Jean Paul Mather was the youngest president in his era to lead a land-grant university. He joined the University of Massachusetts in 1953 as Provost, and was appointed President in 1954, at the age of 39. During his tenure, he oversaw major academic restructuring and advocated fiscal autonomy for the University, struggling with state officials to raise salaries for the faculty. His work is credited with building a foundation for the academic strength of the University. Mather left UMass in 1960 to assume the Presidency of the American College Testing Program, and he later became President of the University City Science Center in Philadelphia from 1964 to 1969. In 1969, Mather returned to his alma mater, the Colorado School of Mines, to become head of the mineral economic department.

Correspondence, memos, speeches, reports, biographical material, clippings, memorabilia, photographs and other papers, relating chiefly to Mather’s work as President, University of Massachusetts. Includes material relating to the Freedom Bill (granting the university autonomy in personnel matters), establishment of an exchange program with Hokkaido University, Japan, and Mather’s inauguration (including minutes of the Committee on Inauguration).

Subjects

  • Hokkaidō Daigaku
  • Universities and colleges--Administration
  • Universities and colleges--Law and legislation
  • University of Massachusetts Amherst. President

Contributors

  • Mather, Jean Paul
Mayants, Lazar, 1912-

Lazar Mayants Papers

1941-2003
2 boxes 3 linear feet
Call no.: FS 009

Born in Gomel, Russia in 1912, Lazar Mayants earned a PhD in chemistry (1941) from the Karpov Institute for Physical Chemistry and a Doctor of Science in physics and mathematics (1947) at the Lebedev Institute for Physics (FIAN), both in Moscow. With primary research interests in theoretical molecular spectroscopy, applied linear algebra, quantum physics, probability theory and statistics, and the philosophy of science, he began his career as Professor and Chair of the Theoretical and General Physics Departments at Ivanovo, Saratov, and Smolensk Universities in Russia. Mayants came to University of Massachusetts Amherst in 1981 as a visiting professor, becoming an Adjunct in 1987. He taught at UMass for over six years, often forgoing a paycheck as a result of decreased funding in the sciences. He remained in Amherst until his death in November 2002.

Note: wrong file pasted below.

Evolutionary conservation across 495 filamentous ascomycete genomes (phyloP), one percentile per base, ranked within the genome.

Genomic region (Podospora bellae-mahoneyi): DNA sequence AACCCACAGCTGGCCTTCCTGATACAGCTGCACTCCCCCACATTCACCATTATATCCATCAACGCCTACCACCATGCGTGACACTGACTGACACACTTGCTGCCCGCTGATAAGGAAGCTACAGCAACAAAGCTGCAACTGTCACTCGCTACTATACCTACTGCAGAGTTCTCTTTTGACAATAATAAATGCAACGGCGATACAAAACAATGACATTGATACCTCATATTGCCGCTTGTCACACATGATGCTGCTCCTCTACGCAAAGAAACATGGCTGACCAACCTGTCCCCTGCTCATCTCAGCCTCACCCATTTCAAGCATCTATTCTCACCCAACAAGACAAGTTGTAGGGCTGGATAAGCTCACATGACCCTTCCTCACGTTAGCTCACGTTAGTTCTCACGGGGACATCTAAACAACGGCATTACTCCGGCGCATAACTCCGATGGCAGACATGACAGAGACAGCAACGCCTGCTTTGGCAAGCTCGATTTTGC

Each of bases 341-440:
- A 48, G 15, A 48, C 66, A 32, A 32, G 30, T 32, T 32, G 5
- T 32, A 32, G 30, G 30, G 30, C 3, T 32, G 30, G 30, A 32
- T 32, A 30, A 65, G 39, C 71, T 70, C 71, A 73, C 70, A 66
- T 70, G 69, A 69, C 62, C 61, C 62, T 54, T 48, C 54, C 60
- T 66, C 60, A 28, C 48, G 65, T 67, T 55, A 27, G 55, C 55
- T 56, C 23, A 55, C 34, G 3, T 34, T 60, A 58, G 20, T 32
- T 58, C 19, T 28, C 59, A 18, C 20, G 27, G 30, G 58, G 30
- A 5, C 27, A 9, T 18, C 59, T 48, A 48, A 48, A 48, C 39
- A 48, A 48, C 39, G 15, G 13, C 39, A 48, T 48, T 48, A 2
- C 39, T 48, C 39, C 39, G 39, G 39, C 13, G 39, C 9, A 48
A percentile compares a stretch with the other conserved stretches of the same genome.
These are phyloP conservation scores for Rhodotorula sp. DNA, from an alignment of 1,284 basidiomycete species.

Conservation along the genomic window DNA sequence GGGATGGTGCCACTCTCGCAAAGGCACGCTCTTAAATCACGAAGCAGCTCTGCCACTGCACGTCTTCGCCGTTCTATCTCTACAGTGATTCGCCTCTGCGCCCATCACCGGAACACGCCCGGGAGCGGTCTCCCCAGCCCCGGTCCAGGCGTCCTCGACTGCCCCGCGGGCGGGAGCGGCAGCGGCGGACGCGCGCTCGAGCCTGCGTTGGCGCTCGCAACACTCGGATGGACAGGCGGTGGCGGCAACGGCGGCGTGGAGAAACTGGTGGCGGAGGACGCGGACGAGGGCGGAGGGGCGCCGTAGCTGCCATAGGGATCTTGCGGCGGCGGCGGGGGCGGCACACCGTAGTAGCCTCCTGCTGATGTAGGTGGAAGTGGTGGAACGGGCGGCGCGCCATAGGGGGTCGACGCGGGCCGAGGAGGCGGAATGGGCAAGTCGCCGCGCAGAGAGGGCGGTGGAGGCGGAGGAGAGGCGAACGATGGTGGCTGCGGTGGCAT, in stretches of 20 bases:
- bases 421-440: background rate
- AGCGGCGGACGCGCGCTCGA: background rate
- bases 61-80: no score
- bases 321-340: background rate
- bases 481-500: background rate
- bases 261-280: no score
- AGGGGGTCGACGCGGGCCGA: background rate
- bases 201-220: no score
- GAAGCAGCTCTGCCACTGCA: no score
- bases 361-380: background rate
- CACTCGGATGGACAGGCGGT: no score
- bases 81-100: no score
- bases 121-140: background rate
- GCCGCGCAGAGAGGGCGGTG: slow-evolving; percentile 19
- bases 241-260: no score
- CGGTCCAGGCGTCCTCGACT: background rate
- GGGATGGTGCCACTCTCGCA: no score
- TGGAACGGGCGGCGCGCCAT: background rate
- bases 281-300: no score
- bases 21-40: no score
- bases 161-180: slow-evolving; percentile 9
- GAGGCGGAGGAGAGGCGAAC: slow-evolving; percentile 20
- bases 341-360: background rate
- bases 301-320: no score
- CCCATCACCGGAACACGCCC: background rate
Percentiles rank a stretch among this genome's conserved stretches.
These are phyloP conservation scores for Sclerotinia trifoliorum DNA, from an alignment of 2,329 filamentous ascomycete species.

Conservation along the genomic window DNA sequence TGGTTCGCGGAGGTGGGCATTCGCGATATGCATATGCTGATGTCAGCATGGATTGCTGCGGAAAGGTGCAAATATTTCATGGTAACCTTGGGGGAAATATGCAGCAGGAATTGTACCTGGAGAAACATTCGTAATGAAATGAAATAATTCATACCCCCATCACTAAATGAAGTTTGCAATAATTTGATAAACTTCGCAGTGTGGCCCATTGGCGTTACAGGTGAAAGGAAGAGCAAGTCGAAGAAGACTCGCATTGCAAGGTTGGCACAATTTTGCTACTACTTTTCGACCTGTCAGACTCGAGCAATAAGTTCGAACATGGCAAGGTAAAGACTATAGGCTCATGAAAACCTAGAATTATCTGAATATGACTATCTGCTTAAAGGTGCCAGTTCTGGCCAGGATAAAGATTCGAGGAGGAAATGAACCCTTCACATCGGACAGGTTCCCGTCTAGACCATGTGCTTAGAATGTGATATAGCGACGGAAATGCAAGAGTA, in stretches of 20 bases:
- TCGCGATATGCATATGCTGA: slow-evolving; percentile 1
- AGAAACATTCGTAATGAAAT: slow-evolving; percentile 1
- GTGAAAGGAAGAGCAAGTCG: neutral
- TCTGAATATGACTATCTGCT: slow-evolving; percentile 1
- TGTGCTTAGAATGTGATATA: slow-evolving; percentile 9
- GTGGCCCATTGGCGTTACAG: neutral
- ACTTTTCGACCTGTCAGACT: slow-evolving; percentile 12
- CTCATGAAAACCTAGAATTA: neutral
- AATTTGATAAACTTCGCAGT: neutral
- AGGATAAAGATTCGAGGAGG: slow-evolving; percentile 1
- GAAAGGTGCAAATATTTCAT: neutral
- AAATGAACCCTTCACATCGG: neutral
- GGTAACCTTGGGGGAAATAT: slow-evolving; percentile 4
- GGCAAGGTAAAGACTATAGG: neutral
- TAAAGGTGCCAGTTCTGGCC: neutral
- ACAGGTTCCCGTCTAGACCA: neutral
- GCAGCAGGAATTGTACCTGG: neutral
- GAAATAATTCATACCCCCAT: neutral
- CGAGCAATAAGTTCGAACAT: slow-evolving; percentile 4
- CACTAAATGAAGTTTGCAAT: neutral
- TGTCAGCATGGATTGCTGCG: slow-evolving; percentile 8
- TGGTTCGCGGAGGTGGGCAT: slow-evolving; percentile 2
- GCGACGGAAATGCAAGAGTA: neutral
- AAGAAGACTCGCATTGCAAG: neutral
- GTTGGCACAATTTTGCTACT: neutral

The Mayants Papers are comprised of professional correspondence, drafts of articles, personal and financial records, and notes for research and teaching. Mayants’s dissertation from the Lebedev Institute for Physics is also included with the collection.

Subjects

  • Physics--Research
  • Quantum theory
  • University of Massachusetts Amherst--Faculty
  • University of Massachusetts Amherst. Department of Physics

Contributors

  • Mayants, Lazar, 1912-
Mayo, Anna

Anna Mayo Papers

1970-2015
2 boxes 2 linear feet
Call no.: MS 945
Image of John Gofman and Anna Mayo, 1970s<br />Photo by Lionel Delevingne
John Gofman and Anna Mayo, 1970s
Photo by Lionel Delevingne

Beginning in 1969, the New York-based journalist Anna Mayo wrote a column, “Geiger Counter,” for the Village Voice, that became a sounding board for the antinuclear movement of the 1970s. With roots in community resistance to Columbia University’s plans to install a Triga-type reactor in the middle of New York City, Mayo covered the “nuclear horror stories that the New York Times neglected,” as she later wrote, including Three Mile Island and Chernobyl. A change in ownership at the Voice and ongoing pressure from the nuclear industry led to her being forced out in 1989, although it did not end her commitment to the cause. She contributed to publications such as the Texas Observer, Bulletin of Atomic Scientists, Kursbach, and Liberation (Paris) until the time of her death in March 2016.

The Mayo Papers are an assemblage of writing, research notes, and and some correspondence documenting Anna Mayo’s career as an antinculear journalist. The files include information on major figures in the antinuclear movement, including John Gofman and Ernest Sternglass, and include a special emphasis on the accident at Three Mile Island.

Gift of Meg Mayo, 2016

Subjects

  • Antinuclear movement--New York (State)
  • Three Mile Island Nuclear Power Plant (Pa.)